Dems push DOJ for answers on Census citizenship question request

Dems push DOJ for answers on Census citizenship question request
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Democrats on the Senate Judiciary Committee are demanding answers from the Department of Justice (DOJ) on why it asked for a question about citizenship to be added to the 2020 Census.

In a letter sent on Friday, lawmakers gave acting Assistant Attorney General John Gore until March 26 to respond to a series of questions about his role, the Civil Rights Division’s role and the role of the White House in making the request.

“We are deeply troubled not just by the request to add a citizenship question, but by the impact that such a question would have on the accuracy of the 2020 Census,” they wrote.


“The census is already underfunded, and the Census Bureau is currently operating without key personnel, including a permanent director. We are concerned that the addition of a citizenship question will depress participation among immigrants and those who live in mixed-status households. And we have serious doubts about the need to add such a question to the census,” they wrote.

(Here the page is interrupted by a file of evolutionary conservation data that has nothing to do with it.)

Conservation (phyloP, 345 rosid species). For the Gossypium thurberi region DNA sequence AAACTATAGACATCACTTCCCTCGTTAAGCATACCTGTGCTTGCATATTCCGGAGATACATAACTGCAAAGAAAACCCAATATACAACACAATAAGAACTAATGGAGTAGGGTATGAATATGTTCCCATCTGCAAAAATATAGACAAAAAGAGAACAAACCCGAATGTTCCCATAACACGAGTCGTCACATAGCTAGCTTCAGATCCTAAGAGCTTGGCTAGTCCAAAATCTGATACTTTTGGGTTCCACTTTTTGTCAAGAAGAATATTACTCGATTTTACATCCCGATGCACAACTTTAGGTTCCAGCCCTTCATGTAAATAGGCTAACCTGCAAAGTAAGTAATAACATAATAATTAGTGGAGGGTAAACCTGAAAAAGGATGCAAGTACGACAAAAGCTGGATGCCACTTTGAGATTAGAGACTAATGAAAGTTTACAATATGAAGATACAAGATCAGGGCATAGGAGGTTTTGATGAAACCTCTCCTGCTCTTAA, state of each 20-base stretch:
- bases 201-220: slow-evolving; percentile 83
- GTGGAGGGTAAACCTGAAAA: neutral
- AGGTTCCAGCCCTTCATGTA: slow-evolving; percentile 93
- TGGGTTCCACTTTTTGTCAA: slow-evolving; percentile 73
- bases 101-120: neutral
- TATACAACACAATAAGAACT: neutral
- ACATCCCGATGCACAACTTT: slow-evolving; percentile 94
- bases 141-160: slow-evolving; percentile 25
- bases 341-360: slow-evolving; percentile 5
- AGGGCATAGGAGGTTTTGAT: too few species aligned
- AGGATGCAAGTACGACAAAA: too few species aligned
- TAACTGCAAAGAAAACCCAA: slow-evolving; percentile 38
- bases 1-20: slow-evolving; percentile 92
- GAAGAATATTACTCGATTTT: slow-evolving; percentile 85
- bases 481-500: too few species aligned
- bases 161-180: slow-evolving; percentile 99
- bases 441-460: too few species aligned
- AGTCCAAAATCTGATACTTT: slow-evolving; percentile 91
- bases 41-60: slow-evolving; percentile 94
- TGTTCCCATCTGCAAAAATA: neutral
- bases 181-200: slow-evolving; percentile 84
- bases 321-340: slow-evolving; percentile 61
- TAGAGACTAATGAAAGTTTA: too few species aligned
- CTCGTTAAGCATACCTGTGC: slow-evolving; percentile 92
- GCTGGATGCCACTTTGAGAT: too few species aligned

In the DOJ request obtained first by ProPublica, the agency said it needs the data to better enforce the Voting Rights Act and “its important protections against racial discrimination in voting.”

But given Attorney General Jeff SessionsJefferson (Jeff) Beauregard SessionsLawmaker wants Chinese news outlet to register as foreign agent Trump-aligned group launches ad campaign hitting Doug Jones on impeachment ICE subpoenas Denver law enforcement: report MORE’s crackdown on illegal immigrants, census experts say the question could seriously skew the numbers if people are too frightened to respond.

Census data is used to redraw House districts and the number of House seats each state receives also plays a part in determining each state’s number of electoral votes in a presidential election.

By law, the bureau has to provide Congress with the final wording of the census questionnaire by March 31.